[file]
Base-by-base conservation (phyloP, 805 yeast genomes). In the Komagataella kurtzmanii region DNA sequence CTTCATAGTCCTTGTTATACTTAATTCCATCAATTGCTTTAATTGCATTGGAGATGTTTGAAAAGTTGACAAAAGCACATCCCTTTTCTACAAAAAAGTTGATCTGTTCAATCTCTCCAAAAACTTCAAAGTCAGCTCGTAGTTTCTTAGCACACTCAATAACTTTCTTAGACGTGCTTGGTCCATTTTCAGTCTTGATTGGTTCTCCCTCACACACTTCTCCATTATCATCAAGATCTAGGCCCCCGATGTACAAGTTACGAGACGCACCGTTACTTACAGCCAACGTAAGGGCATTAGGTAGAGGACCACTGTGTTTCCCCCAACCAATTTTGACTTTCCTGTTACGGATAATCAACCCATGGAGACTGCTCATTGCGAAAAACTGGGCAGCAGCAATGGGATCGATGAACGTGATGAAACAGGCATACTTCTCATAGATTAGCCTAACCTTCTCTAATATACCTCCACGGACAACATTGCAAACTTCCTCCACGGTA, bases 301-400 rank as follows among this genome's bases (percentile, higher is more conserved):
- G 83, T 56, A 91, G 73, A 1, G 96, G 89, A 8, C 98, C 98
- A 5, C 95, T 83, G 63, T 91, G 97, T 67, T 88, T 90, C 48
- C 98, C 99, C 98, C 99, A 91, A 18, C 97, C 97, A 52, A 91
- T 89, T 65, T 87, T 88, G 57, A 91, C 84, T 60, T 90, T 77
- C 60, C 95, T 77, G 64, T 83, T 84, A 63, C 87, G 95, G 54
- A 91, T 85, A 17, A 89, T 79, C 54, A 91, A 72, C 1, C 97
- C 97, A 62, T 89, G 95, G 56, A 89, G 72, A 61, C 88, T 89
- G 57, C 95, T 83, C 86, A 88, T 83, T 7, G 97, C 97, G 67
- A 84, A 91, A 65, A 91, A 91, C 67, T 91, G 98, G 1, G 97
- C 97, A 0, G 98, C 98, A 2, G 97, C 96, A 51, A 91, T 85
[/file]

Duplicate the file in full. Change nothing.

Base-by-base conservation (phyloP, 805 yeast genomes). In the Komagataella kurtzmanii region DNA sequence CTTCATAGTCCTTGTTATACTTAATTCCATCAATTGCTTTAATTGCATTGGAGATGTTTGAAAAGTTGACAAAAGCACATCCCTTTTCTACAAAAAAGTTGATCTGTTCAATCTCTCCAAAAACTTCAAAGTCAGCTCGTAGTTTCTTAGCACACTCAATAACTTTCTTAGACGTGCTTGGTCCATTTTCAGTCTTGATTGGTTCTCCCTCACACACTTCTCCATTATCATCAAGATCTAGGCCCCCGATGTACAAGTTACGAGACGCACCGTTACTTACAGCCAACGTAAGGGCATTAGGTAGAGGACCACTGTGTTTCCCCCAACCAATTTTGACTTTCCTGTTACGGATAATCAACCCATGGAGACTGCTCATTGCGAAAAACTGGGCAGCAGCAATGGGATCGATGAACGTGATGAAACAGGCATACTTCTCATAGATTAGCCTAACCTTCTCTAATATACCTCCACGGACAACATTGCAAACTTCCTCCACGGTA, bases 301-400 rank as follows among this genome's bases (percentile, higher is more conserved):
- G 83, T 56, A 91, G 73, A 1, G 96, G 89, A 8, C 98, C 98
- A 5, C 95, T 83, G 63, T 91, G 97, T 67, T 88, T 90, C 48
- C 98, C 99, C 98, C 99, A 91, A 18, C 97, C 97, A 52, A 91
- T 89, T 65, T 87, T 88, G 57, A 91, C 84, T 60, T 90, T 77
- C 60, C 95, T 77, G 64, T 83, T 84, A 63, C 87, G 95, G 54
- A 91, T 85, A 17, A 89, T 79, C 54, A 91, A 72, C 1, C 97
- C 97, A 62, T 89, G 95, G 56, A 89, G 72, A 61, C 88, T 89
- G 57, C 95, T 83, C 86, A 88, T 83, T 7, G 97, C 97, G 67
- A 84, A 91, A 65, A 91, A 91, C 67, T 91, G 98, G 1, G 97
- C 97, A 0, G 98, C 98, A 2, G 97, C 96, A 51, A 91, T 85